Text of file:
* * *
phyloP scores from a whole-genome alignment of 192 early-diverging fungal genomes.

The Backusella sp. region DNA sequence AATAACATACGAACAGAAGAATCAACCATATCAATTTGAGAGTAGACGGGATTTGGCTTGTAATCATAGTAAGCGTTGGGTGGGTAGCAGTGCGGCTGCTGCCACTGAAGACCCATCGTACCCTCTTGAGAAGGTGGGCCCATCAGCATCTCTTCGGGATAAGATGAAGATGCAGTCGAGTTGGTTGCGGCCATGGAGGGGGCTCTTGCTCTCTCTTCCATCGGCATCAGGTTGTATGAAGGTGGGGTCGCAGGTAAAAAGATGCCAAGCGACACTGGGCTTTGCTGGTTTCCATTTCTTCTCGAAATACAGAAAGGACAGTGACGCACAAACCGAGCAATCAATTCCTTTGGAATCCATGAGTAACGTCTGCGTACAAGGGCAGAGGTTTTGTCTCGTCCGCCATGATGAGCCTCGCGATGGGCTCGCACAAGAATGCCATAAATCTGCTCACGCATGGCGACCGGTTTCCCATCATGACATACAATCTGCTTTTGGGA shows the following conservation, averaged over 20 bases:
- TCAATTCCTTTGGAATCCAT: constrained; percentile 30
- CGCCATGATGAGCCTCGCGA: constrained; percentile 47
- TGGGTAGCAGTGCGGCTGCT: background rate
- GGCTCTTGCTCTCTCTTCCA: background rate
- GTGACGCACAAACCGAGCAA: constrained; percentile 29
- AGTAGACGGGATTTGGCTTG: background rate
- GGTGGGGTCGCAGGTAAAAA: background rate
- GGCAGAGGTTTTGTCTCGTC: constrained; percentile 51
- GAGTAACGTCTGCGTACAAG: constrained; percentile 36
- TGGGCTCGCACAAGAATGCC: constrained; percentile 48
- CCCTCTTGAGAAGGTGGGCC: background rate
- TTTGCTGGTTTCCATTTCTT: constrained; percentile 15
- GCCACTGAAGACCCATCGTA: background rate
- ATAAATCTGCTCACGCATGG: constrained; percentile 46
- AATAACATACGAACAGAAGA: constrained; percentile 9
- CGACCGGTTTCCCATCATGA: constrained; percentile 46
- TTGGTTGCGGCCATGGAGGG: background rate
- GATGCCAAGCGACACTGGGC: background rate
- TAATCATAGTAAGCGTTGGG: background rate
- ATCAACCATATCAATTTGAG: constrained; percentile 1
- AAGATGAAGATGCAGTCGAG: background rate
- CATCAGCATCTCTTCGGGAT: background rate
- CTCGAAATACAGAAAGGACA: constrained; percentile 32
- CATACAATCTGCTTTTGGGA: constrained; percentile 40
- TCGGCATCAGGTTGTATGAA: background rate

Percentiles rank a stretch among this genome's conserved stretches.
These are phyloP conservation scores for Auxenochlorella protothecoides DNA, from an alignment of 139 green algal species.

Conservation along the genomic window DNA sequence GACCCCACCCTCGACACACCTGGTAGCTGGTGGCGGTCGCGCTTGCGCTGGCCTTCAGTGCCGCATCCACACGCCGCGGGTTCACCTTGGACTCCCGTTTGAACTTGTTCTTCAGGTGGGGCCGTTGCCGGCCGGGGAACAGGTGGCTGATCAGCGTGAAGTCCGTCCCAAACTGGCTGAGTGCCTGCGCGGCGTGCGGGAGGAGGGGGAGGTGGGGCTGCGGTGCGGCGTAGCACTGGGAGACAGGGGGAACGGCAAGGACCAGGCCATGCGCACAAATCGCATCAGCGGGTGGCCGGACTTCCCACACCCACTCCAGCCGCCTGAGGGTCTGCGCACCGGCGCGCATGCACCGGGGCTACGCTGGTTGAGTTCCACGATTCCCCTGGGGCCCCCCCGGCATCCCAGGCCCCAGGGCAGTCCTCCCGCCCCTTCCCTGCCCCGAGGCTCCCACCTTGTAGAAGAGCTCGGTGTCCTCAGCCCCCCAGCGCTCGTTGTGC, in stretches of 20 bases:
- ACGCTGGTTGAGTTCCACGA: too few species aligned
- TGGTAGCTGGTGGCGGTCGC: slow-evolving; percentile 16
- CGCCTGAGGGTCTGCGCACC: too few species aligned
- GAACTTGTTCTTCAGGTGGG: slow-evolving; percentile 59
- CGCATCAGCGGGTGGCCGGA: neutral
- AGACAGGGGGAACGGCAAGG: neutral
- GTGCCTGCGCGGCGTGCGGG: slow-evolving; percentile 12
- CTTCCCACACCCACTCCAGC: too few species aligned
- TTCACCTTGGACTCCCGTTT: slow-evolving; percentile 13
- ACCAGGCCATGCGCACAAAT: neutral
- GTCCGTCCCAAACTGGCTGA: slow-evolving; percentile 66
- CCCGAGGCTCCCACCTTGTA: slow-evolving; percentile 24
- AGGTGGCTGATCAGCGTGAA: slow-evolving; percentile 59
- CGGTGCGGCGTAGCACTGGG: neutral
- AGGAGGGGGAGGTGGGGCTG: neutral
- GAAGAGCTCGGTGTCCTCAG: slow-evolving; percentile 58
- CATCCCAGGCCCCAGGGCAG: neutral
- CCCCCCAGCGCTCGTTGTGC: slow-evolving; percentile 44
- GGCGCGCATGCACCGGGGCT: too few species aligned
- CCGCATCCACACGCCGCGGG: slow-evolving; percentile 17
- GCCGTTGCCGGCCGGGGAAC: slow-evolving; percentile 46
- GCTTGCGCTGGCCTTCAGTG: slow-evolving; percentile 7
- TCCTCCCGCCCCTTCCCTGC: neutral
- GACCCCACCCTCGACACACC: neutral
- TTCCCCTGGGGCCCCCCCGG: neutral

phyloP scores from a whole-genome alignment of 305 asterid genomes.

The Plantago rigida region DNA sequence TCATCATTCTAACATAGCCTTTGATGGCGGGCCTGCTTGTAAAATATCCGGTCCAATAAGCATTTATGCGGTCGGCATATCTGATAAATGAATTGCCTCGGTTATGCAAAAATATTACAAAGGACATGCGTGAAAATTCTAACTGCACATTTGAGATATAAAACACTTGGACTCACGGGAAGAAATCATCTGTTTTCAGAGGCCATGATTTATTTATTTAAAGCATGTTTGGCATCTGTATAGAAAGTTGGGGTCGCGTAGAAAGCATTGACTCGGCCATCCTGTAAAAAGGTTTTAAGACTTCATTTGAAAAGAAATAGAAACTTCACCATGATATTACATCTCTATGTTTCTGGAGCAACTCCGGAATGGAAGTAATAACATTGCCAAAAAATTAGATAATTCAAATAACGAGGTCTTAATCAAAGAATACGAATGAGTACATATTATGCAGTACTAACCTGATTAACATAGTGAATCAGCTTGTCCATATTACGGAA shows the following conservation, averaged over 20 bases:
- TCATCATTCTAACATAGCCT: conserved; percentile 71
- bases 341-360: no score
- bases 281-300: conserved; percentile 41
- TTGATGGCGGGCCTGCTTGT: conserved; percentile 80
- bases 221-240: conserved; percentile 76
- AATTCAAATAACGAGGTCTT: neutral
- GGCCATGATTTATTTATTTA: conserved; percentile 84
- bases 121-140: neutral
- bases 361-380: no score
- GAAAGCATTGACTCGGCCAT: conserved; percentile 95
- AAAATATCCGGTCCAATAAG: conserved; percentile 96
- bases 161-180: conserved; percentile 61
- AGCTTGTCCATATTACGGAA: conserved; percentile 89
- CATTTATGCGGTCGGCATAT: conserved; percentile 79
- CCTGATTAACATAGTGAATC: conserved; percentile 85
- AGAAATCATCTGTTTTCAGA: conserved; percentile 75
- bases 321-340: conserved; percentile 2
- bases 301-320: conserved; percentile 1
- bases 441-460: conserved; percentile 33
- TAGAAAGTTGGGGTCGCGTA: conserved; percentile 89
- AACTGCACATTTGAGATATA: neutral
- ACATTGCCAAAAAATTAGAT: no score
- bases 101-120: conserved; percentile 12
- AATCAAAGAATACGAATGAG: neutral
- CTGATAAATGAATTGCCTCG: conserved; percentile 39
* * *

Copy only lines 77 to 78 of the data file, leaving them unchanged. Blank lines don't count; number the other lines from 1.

- TAGAAAGTTGGGGTCGCGTA: conserved; percentile 89
- AACTGCACATTTGAGATATA: neutral